All the while, I’m thinking that as I get deeper into the Ashtanga blogging world — like, when I start to know gossip going on in Mysore right now — am I being vigilant enough in the Ashtanga-related information I’m consuming? There’s plenty of potentially distracting yoga drama right here where I live — do I need to know the ins and outs of the good intentions and bad feelings taking place half a world away from me? Is that helping my practice — and just as important, my teaching? (You could argue it potentially helps my blogging, but that’s a topic for another day.)

When I got home, I looked up the link that @ClaudiaYoga had referred to.  And that brings me to this post. The link goes to “Virtual Transmission, Visceral Practice: Dance Central and the Cybershala,”  a blog post based on a scholar’s recent paper. It’s a fascinating discussion and I recommend reading the entire post. But here’s the core introducing why Kiri Miller, who is a practicing ashtangi herself, is exploring this:

An overwhelming number of yoga blogs, videos, Facebook updates, Twitter feeds, and other forms of online social media now constitute a ‘cybershala’ of ashtanga yoga practitioners—many who work with teachers regularly, others who are cultivating a practice as ‘home ashtangis’ (cf. Finnegan 1989 on ‘hidden musicians’). Yoga bloggers face a challenge familiar to ethnomusicologists and dance scholars: how can one communicate kinesthetic, multisensory experiences without bodily presence and a shared sensorium?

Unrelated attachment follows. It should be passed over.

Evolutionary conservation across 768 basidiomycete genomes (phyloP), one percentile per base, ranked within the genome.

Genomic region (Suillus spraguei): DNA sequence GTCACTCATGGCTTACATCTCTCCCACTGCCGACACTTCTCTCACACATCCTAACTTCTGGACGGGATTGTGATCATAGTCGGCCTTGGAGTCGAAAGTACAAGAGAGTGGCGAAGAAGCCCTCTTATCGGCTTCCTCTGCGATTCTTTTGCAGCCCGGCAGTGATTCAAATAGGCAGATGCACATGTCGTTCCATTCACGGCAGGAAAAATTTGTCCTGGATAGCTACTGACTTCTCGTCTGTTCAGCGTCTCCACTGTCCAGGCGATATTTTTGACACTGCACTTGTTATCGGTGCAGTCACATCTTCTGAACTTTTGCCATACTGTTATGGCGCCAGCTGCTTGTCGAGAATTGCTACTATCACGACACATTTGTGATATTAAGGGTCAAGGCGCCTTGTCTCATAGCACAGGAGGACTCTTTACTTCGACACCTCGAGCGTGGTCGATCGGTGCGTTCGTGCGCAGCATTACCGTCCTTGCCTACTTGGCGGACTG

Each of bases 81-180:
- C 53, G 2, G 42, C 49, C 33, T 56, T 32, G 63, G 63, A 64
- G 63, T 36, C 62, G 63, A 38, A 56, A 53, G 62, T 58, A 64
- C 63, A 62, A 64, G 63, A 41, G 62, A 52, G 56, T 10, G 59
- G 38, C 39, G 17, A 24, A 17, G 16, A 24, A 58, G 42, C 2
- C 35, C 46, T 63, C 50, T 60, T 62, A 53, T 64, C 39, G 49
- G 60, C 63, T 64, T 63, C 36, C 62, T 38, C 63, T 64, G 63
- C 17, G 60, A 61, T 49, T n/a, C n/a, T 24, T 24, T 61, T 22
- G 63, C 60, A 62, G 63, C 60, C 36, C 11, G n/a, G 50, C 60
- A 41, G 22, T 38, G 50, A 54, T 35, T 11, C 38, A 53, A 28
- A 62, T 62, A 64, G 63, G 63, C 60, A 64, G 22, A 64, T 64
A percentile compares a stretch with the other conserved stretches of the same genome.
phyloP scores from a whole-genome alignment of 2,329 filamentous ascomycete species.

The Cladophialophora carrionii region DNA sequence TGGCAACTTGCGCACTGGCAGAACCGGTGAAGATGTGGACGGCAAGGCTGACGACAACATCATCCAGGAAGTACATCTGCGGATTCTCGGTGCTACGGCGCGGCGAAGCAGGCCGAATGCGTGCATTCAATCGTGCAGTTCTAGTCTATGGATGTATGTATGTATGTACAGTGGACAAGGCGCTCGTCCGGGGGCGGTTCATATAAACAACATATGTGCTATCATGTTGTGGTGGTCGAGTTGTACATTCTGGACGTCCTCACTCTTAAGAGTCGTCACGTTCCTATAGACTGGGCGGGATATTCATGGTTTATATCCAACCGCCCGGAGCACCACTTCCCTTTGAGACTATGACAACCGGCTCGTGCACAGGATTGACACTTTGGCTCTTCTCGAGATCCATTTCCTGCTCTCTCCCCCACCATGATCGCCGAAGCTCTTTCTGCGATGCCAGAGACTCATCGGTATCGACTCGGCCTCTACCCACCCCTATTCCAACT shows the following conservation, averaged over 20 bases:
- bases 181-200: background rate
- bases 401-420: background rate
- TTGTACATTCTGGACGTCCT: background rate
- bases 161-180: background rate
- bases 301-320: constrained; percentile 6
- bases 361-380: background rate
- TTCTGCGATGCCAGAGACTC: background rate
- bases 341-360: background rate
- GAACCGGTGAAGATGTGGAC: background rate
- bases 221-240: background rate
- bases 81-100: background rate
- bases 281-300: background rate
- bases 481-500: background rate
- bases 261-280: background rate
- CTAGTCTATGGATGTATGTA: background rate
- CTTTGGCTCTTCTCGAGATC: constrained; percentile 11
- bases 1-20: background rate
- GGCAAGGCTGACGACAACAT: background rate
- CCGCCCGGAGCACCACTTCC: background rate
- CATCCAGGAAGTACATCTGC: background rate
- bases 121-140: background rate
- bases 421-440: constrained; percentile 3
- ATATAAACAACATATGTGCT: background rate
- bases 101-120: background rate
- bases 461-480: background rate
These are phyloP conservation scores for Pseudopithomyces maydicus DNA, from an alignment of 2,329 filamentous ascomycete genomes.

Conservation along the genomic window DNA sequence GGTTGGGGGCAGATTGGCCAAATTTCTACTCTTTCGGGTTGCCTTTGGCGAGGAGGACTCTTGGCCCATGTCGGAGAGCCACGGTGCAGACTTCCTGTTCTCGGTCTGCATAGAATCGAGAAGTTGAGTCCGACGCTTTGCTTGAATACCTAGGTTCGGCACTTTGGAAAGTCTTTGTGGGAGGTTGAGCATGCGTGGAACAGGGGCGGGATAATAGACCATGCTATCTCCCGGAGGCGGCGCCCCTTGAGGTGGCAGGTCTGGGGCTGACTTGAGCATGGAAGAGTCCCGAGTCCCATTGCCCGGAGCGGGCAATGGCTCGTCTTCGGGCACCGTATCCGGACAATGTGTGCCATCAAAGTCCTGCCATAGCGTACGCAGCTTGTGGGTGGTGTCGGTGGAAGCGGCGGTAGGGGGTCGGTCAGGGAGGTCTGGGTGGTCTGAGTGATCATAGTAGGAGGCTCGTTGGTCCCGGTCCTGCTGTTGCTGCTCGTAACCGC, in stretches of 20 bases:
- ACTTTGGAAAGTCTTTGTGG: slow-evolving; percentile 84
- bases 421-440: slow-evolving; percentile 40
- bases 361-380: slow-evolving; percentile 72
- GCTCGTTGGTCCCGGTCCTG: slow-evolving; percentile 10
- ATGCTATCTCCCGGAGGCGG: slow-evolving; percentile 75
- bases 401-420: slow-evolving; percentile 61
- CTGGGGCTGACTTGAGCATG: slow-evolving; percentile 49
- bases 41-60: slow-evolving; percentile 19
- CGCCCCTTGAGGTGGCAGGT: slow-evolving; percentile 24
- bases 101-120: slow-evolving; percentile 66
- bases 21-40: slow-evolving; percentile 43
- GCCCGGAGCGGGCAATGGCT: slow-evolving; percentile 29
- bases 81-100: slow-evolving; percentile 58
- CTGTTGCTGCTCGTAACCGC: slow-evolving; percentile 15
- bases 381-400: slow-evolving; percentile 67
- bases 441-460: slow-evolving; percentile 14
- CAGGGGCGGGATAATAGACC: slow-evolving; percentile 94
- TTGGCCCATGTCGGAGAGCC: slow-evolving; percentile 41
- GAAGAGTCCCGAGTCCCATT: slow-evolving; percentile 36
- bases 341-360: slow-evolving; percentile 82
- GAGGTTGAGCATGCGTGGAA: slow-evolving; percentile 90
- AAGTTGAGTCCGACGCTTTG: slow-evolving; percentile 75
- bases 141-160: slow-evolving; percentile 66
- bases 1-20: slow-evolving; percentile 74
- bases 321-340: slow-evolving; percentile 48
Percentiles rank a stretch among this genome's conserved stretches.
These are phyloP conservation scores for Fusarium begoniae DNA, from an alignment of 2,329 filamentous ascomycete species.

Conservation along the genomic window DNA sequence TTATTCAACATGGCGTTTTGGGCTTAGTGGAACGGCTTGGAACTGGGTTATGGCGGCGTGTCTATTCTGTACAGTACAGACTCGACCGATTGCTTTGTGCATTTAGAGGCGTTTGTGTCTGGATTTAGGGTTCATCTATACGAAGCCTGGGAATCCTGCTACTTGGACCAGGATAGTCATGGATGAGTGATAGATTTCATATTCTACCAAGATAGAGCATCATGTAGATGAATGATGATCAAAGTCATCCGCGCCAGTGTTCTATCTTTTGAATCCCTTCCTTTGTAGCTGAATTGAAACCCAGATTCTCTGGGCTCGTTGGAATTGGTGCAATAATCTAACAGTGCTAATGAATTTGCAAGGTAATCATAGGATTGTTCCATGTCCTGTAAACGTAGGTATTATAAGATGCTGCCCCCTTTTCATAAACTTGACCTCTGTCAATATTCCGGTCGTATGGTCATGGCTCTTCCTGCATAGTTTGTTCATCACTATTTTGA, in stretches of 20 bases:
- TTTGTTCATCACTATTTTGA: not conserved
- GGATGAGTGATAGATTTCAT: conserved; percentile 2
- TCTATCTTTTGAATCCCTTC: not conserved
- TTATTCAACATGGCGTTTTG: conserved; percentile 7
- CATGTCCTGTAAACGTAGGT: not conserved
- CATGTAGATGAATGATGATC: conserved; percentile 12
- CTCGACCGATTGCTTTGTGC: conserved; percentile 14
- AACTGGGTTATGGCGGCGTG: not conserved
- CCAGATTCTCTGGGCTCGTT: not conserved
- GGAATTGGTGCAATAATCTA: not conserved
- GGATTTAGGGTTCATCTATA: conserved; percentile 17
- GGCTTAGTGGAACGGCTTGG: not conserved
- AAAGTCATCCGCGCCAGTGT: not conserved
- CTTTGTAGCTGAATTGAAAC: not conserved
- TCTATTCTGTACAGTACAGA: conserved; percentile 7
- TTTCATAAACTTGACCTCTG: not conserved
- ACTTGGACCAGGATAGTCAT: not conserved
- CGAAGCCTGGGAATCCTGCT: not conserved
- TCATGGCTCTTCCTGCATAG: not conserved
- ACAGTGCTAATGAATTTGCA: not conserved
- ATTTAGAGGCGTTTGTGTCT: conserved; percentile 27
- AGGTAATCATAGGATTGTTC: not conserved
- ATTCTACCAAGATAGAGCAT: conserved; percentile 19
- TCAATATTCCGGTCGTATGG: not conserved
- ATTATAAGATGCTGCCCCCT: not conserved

In delving further into this issue, Miller finds herself watching videos and thinking the experience was “very much like the experience of listening to music that I knew how to play.” Then she realizes that watching the Ashtanga videos gave her the uncomfortable feeling that she might be “cheating” on her teacher:

Ashtanga students are not supposed to start experimenting with advanced asana of their own accord. On the other hand, the structured nature of ashtanga makes it particularly well suited to independent practice, amateur-to-amateur pedagogy, and online discourse among a dispersed community of practitioners. Browsing YouTube videos of ashtanga backbends quickly led me to “grimmly2007,” who had uploaded about 300 videos so that he could embed them in his yoga blog.

Miller describes Grimmly’s challenge to the Ashtanga tradition of one-on-one transmission from teacher to student, and then goes on to discuss the popular video game Dance Central.

If you don’t know about Grimmly, you should definitely read her synopsis and head over to his blog.